How a small rural parish survived against the odds

How a small rural parish survived against the odds

Paul Newton

Great sacrifices have been made throughout the years to keep the faith alive in remote parts of Australia. This was the case in the 1870s, when Mary McKillop and her sisters suffered extraordinary hardships for the sake of poor children. The story continues today.

As has always been the case, many isolated Catholic communities are struggling simply to survive. Priests and religious travel hundreds of kilometres every week to tend to the spiritual needs of those entrusted to their care. Despite this, too many churches are closing their doors. Society has become so secular, that once devoted souls now care little about the faith of their fathers. In addition, scores of people are streaming to the big city.

In the 1860s a Catholic priest would visit the families scattered throughout the magnificent Snowy Mountains once a year. Goldfields, caves and the mighty Snowy River were the boast of this captivating country.

On 10 May 1896, James Corbett, the first Bishop of Sale, blessed and opened St Dymphna's Catholic Church, Buchan. At that time it was attached to the parish of St Mary's, Bairnsdale, East Gippsland. In 1928 it came under St Colman's, Orbost. For nearly a hundred years Catholics gathered in that tiny church for the celebration of the sacraments.

But as the 1990s approached attendance at St Dymphna's was very poor. Like so many other small townships, Buchan was suffering. Many had moved away and virtually all those who remained wanted little to do with religion.

Then 1992 brought with it an extremely generous offer from an American donor which enabled the complete renovation of little St Dymphna's to be effected. Amazingly, a short time afterwards, the church was closed. Mass attendance was down to two people and the difficult decision was made. St Colman's in Orbost, one of the nearest churches, is about 160km round trip distant over winding mountain roads. How would the faith remain in Buchan?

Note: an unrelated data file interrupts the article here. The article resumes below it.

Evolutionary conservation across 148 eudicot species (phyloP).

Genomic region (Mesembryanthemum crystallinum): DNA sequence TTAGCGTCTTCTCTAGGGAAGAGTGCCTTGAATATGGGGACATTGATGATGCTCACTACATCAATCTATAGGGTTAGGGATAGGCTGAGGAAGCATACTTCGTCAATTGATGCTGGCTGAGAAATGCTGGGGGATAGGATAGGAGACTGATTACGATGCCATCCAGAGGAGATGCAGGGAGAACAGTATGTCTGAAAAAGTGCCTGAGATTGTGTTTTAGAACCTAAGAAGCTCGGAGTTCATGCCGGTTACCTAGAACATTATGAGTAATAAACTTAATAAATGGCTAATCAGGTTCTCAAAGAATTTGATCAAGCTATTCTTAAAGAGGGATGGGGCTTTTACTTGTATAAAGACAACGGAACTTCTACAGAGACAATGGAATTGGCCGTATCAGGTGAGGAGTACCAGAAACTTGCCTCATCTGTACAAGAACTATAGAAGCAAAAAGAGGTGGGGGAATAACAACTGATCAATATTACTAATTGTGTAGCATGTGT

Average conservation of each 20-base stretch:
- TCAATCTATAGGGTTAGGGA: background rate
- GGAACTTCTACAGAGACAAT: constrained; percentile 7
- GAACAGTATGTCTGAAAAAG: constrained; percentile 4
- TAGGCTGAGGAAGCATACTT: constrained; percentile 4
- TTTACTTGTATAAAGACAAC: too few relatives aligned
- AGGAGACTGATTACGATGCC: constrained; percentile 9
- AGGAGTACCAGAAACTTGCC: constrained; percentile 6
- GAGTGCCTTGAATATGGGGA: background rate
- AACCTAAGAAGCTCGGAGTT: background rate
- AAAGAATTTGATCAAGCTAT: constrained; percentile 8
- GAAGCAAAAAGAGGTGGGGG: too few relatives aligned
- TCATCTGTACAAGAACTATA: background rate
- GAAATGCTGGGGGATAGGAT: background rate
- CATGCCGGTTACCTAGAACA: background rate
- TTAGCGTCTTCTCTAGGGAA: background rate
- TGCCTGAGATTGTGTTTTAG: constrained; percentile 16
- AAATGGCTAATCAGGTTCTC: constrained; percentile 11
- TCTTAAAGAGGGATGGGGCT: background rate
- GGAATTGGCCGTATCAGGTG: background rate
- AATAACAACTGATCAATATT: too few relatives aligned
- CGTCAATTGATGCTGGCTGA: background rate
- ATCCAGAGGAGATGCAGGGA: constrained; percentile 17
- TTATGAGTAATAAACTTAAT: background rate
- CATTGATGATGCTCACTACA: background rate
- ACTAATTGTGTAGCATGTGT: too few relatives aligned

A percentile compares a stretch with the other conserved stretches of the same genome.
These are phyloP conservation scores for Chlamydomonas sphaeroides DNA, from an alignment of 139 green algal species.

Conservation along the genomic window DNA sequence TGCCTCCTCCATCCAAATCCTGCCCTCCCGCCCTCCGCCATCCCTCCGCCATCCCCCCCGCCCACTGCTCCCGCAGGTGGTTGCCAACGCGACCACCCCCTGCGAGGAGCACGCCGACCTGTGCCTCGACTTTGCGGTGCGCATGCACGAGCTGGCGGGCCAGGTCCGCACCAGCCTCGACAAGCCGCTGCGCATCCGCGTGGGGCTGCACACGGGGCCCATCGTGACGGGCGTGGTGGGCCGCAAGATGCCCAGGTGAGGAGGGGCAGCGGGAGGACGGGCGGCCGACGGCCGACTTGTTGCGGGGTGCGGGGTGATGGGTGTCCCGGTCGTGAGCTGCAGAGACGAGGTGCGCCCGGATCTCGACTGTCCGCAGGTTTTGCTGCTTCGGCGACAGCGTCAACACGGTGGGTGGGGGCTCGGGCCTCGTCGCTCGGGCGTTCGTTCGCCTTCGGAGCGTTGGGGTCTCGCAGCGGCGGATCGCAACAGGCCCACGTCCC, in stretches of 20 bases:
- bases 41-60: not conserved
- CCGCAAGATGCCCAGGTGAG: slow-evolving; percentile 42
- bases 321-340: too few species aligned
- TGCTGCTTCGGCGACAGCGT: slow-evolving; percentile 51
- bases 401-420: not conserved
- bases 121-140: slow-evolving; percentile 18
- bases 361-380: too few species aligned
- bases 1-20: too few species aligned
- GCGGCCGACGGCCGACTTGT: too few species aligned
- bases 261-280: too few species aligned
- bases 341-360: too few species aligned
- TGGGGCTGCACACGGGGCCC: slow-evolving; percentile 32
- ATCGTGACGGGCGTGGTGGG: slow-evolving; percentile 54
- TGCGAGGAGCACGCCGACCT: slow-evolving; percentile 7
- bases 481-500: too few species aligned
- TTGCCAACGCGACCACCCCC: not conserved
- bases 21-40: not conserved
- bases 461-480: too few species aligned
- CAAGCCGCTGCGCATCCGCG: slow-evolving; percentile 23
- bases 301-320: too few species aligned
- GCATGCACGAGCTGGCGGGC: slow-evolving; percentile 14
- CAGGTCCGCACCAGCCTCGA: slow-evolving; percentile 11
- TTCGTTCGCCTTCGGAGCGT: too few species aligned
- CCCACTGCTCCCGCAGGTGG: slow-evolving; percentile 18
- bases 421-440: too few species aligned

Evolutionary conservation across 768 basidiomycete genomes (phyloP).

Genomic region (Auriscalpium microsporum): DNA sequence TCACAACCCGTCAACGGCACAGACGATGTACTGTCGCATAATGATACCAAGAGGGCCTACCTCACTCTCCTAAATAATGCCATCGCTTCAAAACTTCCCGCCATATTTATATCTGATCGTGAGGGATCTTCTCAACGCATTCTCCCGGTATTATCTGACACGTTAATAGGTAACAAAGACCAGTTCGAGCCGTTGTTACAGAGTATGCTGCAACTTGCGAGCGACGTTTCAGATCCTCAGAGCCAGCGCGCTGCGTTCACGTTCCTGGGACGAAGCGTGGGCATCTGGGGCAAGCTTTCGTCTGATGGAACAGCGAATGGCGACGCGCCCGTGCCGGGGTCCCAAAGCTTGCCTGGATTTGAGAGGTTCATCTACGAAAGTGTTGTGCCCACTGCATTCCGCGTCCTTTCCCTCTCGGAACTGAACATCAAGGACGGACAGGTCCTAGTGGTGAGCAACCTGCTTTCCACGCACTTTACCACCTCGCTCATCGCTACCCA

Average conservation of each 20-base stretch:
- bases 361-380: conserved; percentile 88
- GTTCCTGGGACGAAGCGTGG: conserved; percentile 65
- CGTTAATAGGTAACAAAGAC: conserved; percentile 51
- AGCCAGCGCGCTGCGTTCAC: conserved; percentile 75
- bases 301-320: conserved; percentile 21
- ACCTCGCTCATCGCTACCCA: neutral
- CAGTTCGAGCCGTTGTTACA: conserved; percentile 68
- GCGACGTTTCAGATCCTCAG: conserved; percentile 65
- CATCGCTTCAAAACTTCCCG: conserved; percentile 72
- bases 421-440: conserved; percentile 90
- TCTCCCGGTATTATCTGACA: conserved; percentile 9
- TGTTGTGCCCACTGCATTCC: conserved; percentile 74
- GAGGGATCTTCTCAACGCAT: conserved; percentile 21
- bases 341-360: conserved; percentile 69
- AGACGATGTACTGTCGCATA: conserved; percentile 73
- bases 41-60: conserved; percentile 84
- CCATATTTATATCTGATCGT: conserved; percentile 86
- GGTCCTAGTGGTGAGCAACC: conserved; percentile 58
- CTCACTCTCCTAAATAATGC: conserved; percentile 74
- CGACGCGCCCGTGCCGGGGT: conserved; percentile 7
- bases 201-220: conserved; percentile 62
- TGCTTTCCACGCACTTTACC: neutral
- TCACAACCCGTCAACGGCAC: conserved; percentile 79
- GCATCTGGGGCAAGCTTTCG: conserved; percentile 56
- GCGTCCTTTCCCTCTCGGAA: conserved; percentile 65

What a challenge! In the early part of 1999, a few of the Buchan faithful realised the seriousness of the situation. The church had to be reopened. But how? Who was there to fill it? It seemed almost impossible. Some thought it would never happen, suggesting it was a waste of time: "There's no one here anymore. They've all moved away." Fr. Malcolm Hewitt, the parish priest who lives in Orbost, was naturally hesitant about committing himself. Would it be just like a few years ago when hardly anyone turned up? What about travelling and electrical expenses? Could it be justified?


It would have been easy to concede to what seemed so clear. How could it be done? When approached some said that they would go to Mass if it were available, but it wasn't. So an outreach program was begun. Phone calls were made, people were visited, enthusiasm was stirred up. It was difficult, the opposition was still there, but hope and good will kept things going. Before long a list of known and unknown Catholics was drawn up. The rural network gradually revealed itself.

It was only natural that St Dymphna, the Irish virgin-martyr (d. 620), was called on for guidance and support. Nevertheless, hard work needed to be done. The church, although beautifully restored, was by now a terrible fire risk. Much mowing and clearing was needed. The garden was attended to while the interior was thoroughly cleaned.

The day finally came, on 6 November 1999, when the Mass was once again celebrated in the Catholic Church of Buchan. It was a wonderful occasion. About 20 people were present. From then on, Mass was to be on the morning of fourth Saturday of each month. The hope of a mere few had been realised. But this was just the beginning.

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